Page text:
Subtle racism and the “articulate” black athlete

I was enjoying a nice, peaceful round of golf the other afternoon when a waft of subtle racism caught my attention. I was mid-way through my round when I heard an older white gentleman in our group, whom I had only met hours prior, refer to a particular black athlete as “articulate.” It turns out racism is still alive and well in America.

Before you accuse me of being a flaming liberal – I’ve been called worse – this is not me being overly sensitive in a currently divided America. This is just me being observant.

Allow me to set the scene. A friend and I travelled to one of Walt Disney’s finer golf courses for a beautiful round in the Florida sun. The gentleman we were paired with that afternoon was a larger, Caucasian man from the Midwest, a seemingly cordial fellow as are most people who hail from region. He was in his early-to-mid 60s and judging by his waistline, probably had a well above average cholesterol level.  He sported a Packers visor, of which he I’m sure he owned several, and brought up his favorite football team every chance he got. He was ever so proud of his Green Bay Packers.

We shot the shit for about an hour or so when the conversation eventually drifted (thank goodness) to other currently competitive teams… and quarterbacks. Naturally, Lamar Jackson came up.

If you’re not privy to all things NFL in 2019, you should know that in only his second year, Lamar Jackson is doing things quarterbacks don’t normally do. He’s leading the league in quarterback rating and has accounted for 36 touchdowns, which is also tops in the league. He became only the second quarterback in league history to rush for 1,000 yards in a single season, shattering Michael Vick’s record. We’ve come to learn, however, that Jackson doesn’t like to be pigeon-holed as a running quarterback.

In Week One, Jackson came up with his now patented “not bad for a running quarterback” jab when asked about a spectacular game he had through the air. Later in the season, a San Francisco color commentator suggested Lamar Jackson was successful running the ball because his “dark skin” camouflaged the football. The following week, Jackson took the field wearing a white glove and white sleeve. He once again dominated.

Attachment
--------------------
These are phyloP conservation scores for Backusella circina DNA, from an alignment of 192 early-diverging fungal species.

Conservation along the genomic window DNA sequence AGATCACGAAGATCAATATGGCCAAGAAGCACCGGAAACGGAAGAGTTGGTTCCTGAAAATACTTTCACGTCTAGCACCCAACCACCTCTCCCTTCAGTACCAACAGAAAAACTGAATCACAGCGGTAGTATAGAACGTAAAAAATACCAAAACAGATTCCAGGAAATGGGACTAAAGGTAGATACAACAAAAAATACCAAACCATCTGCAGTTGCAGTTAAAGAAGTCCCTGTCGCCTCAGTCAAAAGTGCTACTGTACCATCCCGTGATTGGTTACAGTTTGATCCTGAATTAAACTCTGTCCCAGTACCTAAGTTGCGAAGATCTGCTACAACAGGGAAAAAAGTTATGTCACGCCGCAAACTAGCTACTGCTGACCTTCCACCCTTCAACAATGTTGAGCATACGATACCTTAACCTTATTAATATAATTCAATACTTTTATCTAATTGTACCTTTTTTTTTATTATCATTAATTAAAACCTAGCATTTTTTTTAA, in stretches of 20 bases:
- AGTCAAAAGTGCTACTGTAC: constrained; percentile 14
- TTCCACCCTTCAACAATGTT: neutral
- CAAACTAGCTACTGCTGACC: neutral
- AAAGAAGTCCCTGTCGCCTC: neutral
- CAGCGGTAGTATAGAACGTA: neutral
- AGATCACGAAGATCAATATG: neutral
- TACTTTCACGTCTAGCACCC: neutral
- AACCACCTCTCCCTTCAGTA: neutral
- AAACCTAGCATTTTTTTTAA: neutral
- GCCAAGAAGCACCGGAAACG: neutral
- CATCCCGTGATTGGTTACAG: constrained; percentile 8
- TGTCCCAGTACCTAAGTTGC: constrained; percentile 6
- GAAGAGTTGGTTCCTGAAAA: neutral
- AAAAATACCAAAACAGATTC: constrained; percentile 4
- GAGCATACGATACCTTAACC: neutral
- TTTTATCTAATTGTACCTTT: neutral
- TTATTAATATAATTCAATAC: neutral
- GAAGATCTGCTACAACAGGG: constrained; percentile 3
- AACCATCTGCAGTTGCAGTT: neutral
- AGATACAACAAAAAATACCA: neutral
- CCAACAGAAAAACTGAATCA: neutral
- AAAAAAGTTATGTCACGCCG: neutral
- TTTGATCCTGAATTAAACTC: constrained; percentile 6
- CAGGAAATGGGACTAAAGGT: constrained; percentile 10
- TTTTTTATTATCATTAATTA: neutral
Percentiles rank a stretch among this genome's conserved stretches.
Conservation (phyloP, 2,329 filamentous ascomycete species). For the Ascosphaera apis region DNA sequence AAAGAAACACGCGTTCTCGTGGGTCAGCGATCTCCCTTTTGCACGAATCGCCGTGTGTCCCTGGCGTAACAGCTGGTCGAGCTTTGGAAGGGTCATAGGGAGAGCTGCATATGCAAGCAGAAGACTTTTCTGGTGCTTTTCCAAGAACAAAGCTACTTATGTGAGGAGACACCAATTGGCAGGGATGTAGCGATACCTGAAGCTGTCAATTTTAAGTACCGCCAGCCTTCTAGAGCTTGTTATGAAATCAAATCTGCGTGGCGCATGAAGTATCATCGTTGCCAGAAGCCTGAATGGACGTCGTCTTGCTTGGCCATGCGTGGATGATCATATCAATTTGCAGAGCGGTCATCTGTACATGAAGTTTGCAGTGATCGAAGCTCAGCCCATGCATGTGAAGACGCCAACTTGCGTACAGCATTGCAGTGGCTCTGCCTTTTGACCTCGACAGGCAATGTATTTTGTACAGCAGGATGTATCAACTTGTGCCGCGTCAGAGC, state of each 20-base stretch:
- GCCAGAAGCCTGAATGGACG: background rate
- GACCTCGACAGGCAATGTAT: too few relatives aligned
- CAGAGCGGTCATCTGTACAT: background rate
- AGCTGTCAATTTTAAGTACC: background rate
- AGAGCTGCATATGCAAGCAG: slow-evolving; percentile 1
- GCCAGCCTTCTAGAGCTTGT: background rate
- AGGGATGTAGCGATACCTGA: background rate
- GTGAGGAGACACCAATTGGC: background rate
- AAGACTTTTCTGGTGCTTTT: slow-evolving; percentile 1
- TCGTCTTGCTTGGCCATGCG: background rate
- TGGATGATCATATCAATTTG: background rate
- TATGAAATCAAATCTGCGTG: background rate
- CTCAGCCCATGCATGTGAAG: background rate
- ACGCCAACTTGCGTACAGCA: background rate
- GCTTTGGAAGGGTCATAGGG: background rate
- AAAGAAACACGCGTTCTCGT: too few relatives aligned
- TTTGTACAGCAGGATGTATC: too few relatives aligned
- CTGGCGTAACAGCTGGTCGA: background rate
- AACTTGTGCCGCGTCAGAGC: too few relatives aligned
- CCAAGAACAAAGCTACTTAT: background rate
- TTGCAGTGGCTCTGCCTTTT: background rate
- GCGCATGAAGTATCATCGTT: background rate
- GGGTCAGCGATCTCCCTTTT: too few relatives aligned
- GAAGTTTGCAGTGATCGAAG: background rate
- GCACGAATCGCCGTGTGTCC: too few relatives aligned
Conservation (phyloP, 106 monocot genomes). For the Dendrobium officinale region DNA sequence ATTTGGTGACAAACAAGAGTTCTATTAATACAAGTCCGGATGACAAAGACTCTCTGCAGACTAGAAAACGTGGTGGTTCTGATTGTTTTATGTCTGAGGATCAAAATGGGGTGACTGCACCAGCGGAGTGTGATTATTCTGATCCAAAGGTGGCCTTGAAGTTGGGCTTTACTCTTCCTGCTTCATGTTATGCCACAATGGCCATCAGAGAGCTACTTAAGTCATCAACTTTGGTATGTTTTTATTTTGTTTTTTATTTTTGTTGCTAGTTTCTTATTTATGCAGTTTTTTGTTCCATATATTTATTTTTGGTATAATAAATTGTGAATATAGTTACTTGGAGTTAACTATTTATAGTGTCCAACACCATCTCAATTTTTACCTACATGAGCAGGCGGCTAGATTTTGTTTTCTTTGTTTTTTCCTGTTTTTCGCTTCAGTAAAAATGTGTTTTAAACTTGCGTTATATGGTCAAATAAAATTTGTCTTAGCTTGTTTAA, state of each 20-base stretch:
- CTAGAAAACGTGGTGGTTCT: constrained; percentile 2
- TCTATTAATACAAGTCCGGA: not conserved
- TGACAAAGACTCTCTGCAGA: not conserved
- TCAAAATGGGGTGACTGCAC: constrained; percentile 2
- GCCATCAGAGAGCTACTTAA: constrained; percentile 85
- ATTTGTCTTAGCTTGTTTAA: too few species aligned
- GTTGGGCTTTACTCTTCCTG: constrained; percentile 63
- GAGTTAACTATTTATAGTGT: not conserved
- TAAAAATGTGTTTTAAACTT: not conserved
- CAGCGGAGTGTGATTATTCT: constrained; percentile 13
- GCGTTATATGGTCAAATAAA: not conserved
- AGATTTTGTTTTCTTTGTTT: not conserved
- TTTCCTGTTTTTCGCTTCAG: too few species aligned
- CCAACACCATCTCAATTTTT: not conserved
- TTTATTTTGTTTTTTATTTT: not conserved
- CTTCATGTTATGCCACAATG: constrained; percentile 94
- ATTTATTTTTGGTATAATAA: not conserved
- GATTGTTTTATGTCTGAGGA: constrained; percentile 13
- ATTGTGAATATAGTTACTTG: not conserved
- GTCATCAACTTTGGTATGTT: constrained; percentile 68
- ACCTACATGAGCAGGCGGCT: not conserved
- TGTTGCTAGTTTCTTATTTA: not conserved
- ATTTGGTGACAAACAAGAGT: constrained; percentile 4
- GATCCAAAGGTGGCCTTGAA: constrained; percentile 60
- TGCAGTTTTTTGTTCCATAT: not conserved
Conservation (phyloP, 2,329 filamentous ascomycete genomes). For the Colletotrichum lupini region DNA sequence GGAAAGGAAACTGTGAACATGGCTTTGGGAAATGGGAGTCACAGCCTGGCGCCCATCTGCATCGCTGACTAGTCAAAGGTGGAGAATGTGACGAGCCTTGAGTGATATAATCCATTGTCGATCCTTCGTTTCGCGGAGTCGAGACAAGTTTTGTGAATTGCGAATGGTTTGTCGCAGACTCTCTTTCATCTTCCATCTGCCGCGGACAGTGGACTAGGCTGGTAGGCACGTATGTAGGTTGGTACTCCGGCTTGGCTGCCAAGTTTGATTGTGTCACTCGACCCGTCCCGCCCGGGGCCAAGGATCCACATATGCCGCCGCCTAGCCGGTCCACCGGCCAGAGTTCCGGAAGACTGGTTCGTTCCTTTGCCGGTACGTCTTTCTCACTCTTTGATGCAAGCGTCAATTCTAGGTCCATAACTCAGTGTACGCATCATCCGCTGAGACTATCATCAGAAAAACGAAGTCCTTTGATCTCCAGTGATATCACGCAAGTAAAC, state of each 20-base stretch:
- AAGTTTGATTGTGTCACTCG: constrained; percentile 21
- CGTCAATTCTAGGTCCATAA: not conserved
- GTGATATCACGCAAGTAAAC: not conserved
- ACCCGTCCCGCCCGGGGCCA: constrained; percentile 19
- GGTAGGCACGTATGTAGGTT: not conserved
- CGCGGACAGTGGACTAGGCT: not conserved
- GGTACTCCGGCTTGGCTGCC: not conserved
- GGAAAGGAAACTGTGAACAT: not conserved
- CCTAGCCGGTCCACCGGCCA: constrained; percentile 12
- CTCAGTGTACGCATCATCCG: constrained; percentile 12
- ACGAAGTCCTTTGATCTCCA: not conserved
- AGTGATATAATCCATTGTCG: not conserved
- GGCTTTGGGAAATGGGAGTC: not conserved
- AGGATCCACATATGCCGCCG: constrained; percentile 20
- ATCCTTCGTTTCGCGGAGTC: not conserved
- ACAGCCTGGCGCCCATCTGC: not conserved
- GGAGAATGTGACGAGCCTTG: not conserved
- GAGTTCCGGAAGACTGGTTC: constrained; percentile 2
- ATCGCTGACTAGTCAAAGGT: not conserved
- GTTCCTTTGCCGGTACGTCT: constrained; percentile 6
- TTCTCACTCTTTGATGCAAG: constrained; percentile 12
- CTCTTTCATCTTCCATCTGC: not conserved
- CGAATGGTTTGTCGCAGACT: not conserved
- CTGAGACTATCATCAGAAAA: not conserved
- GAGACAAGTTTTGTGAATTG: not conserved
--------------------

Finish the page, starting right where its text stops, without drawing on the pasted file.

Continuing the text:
He is unquestionably, undeniably this year’s Most Valuable Player. He is a reason to watch the sport. He is also a victim of the same thing every mobile, black quarterback in the history of the game has experienced.

Now, let’s get to this articulate comment.

Bill Burr has a brilliant skit in his latest Netflix comedy special. He talks about watching TV with his wife, who is black, and pokes fun at how differently they observe matters of race. Subtleties. That’s what I was doing on the golf course.

When you call someone like Lamar Jackson articulate, which is what this particular Packers fan did, as in “Yeah, Jackson’s a great player… and he’s articulate too,” you’re essentially implying that he has no reason for being so. Maybe this poor soul from the Midwest hasn’t met enough black people in his lifetime to realize that yes, they too can speak the King’s English.

Newsflash! Lamar Jackson is black. He is also athletic. And yes, he is articulate. These are not mutually exclusive characteristics.

No one goes around calling Tom Brady, Aaron Rodgers or Drew Brees articulate. You’ll never hear someone say that about Joe Burrow. Calling Jackson articulate, which is what this gentleman went out of his way to do, implies that he was genuinely surprised to hear Jackson speak in complete sentences. It might not be as perverse as dropping N-bombs but it sure as hell smacked of ignorance.

Oddly enough, this poor soul probably didn’t even realize what he was saying but I guarantee you, had he been paired with two golfers darker-skinned than my buddy and me, my guess is he wouldn’t have been so eager to drop a line like “that Lamar kid sure is articulate.”

His remark wasn’t inherently spiteful, just uneducated and misinformed. I didn’t pursue his comments, I had just met the guy. In retrospect, however, perhaps I should have, to see just how ‘articulate’ of a response he would have given in return.

14 thoughts on “Subtle racism and the “articulate” black athlete

  1. Great post Chris! I found this post particularly interesting , simply because white people just don’t understand that when they hear black people speak in complete sentences, it’s not them wanting to sound white! It’s what they have been taught from there educated parents! So please stop acting surprised when you hear an intelligent black speak intelligently, not speaking like he or she is white! Great post Chris!